United States & Canada - Sept 18
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Save the Environment: Drill, Baby, Drill
Robert Hahn and Peter Passell, New York Times
THE audience’s mantra at the Republican National Convention — “drill, baby, drill” — reflected deep frustration with Washington’s decision to lock down tens of billions of barrels of oil under American territory in an era of $4-a-gallon gasoline. Whatever the merits of his argument, Barack Obama’s response that “drilling is a stop-gap measure, not a long-term solution” won’t make the sting go away as long as it costs $100 to fill the tank of a pickup truck.
The crux of the matter is how accelerated drilling would affect gas prices, now and in the long term. And the conclusions of our latest research aren’t likely to please true believers on either side. We found that full-speed-ahead exploitation of the restricted oil reserves would lower prices at the pump by a few cents at most. Nonetheless, it’s equally clear that the failure to develop these oil resources would cost the state and federal governments hundreds of billions of dollars in royalties and taxes. It would also, paradoxically, pass up an opportunity for a grand bipartisan bargain — going far beyond the deal to open up some coastal drilling that Congress is expected to vote on this week — that could preserve or restore huge swaths of wilderness that are a top priority of serious environmentalists. ...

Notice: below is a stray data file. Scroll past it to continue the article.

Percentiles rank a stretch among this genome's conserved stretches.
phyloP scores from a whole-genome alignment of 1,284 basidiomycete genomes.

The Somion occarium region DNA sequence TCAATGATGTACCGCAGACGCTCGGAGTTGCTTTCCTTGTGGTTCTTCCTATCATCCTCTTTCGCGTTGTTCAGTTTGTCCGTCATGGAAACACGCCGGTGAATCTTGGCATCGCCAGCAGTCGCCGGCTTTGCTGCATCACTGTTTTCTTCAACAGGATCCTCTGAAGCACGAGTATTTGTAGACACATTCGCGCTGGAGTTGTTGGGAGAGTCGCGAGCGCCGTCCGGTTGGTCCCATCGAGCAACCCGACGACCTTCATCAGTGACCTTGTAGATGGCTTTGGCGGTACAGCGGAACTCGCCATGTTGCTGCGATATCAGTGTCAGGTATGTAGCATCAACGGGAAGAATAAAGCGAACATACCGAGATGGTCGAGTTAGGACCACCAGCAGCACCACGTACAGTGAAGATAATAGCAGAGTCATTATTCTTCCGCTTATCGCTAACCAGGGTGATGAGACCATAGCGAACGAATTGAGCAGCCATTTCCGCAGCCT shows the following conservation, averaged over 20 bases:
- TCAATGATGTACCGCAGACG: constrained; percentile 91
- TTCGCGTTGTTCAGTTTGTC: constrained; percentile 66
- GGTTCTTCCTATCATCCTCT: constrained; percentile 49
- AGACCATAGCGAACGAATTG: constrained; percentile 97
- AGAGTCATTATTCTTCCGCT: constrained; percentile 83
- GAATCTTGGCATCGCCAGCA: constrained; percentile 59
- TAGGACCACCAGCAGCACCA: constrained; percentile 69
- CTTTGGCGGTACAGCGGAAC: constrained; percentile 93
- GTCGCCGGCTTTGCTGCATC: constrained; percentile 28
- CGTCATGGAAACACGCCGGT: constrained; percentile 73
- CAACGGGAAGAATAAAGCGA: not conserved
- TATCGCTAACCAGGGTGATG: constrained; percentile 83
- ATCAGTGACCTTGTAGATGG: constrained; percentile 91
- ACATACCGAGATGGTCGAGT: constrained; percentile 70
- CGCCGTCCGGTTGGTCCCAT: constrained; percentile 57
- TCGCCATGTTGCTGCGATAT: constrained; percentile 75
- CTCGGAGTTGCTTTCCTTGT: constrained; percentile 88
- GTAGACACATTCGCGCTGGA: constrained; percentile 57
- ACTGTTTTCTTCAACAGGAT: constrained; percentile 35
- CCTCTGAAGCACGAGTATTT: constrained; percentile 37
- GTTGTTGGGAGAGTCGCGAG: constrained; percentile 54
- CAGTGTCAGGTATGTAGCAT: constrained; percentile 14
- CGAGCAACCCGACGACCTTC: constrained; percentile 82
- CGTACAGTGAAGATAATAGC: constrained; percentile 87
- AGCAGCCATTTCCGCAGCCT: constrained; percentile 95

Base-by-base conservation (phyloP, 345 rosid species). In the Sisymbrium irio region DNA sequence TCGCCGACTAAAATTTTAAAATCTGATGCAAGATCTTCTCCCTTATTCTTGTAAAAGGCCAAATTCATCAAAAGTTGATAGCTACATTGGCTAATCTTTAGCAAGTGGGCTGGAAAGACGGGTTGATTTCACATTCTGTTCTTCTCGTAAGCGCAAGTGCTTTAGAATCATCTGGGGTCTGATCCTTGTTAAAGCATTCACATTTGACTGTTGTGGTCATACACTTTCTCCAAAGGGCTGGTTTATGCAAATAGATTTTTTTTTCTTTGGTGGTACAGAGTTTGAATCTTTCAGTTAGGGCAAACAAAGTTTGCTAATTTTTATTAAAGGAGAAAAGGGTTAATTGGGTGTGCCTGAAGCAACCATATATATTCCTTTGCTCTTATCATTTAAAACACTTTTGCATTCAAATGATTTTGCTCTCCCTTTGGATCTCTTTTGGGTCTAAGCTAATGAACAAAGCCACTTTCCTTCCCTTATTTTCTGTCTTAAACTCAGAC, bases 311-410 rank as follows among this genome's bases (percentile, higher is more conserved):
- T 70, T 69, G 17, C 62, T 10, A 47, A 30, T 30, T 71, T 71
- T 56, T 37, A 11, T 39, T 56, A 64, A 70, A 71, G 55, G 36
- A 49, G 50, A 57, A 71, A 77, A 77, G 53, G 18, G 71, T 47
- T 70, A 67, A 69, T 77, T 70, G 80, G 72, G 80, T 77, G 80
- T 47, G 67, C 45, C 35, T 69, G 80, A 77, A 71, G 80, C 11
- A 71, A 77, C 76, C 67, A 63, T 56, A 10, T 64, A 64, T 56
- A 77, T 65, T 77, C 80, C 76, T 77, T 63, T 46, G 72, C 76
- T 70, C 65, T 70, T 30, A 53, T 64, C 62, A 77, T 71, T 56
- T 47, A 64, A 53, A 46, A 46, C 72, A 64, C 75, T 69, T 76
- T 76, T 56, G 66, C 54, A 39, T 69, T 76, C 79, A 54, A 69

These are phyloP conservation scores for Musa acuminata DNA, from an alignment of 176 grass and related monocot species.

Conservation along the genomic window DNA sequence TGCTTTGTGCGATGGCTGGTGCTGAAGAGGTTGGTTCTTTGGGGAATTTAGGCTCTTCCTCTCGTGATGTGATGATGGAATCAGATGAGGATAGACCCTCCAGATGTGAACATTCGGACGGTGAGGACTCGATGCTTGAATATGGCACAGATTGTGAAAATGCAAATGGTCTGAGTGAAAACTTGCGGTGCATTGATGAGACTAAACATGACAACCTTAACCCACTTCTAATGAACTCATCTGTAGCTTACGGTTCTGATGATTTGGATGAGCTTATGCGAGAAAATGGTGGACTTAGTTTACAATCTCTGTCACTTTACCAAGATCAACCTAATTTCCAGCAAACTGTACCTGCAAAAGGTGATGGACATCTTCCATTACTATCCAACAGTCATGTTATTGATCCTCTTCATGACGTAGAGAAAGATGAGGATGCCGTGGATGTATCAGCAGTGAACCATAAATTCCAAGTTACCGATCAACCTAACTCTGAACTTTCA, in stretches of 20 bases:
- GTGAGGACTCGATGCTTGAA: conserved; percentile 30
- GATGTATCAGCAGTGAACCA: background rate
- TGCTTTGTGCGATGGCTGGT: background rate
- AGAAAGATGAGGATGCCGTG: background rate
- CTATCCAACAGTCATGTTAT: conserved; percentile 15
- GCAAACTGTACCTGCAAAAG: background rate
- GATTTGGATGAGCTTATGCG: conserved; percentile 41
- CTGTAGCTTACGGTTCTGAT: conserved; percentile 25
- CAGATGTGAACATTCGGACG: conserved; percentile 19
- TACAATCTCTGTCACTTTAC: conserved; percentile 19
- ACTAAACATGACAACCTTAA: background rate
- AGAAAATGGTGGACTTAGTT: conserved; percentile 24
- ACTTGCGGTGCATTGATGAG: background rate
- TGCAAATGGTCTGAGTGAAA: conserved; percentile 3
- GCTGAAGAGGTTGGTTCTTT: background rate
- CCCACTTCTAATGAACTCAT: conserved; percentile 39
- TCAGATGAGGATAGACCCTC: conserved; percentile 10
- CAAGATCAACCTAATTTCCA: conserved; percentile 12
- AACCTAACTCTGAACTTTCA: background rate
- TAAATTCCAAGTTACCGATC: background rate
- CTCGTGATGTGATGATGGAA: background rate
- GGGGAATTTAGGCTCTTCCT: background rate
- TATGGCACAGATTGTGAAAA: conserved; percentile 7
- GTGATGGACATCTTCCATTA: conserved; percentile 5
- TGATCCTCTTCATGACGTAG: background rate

Robert Hahn is the director of the Reg-Markets Center at the American Enterprise Institute. Peter Passell is a senior fellow at the Milken Institute.
(14 September 2008)
It's unusual to see the American Enterprise Institute making an environmentalist argument. -BA
Seeking credit for renewable energy
Matthew Lewis and Marianne Lavelle, Center for Public Integrity
Everyone is in favor of renewable energy — even members of Congress who have voted against it repeatedly. Such are the strange politics behind the federal tax credits that help keep alive wind, solar, and other forms of alternative energy.
Renewable energy projects rely on these subsidies to compete with cheaper coal-fired power. But Congress typically approves the tax breaks only for short stretches of time, making it difficult for large-scale, multi-year projects to obtain needed financing. The last extension for solar was a one-year measure passed last December; for wind and other technologies, Congress last extended the tax breaks in 2006. The renewable energy industry is making a last-ditch effort to get the tax credits renewed this month before Congress takes its pre-election break; if that doesn’t happen, all the subsidies are set to expire in December.
The prospects are dim. Consider this: The Senate already has voted on the renewable energy tax credits eight times since June 2007, and seven times failed to muster the 60 votes needed to overcome a GOP filibuster opposing them. The one time the Senate managed to pass the measure, April 10, happened to be, not so coincidentally, the one time the bill had zero chance of becoming law. The reason: the senators provided no mechanism to pay for those $6.6 billion in subsidies. And that approach was dead-on-arrival in the House, where the Democratic leadership is laboring to show its commitment to fiscal restraint, having passed a pay-as-you-go budget rule soon after taking the helm in January 2007.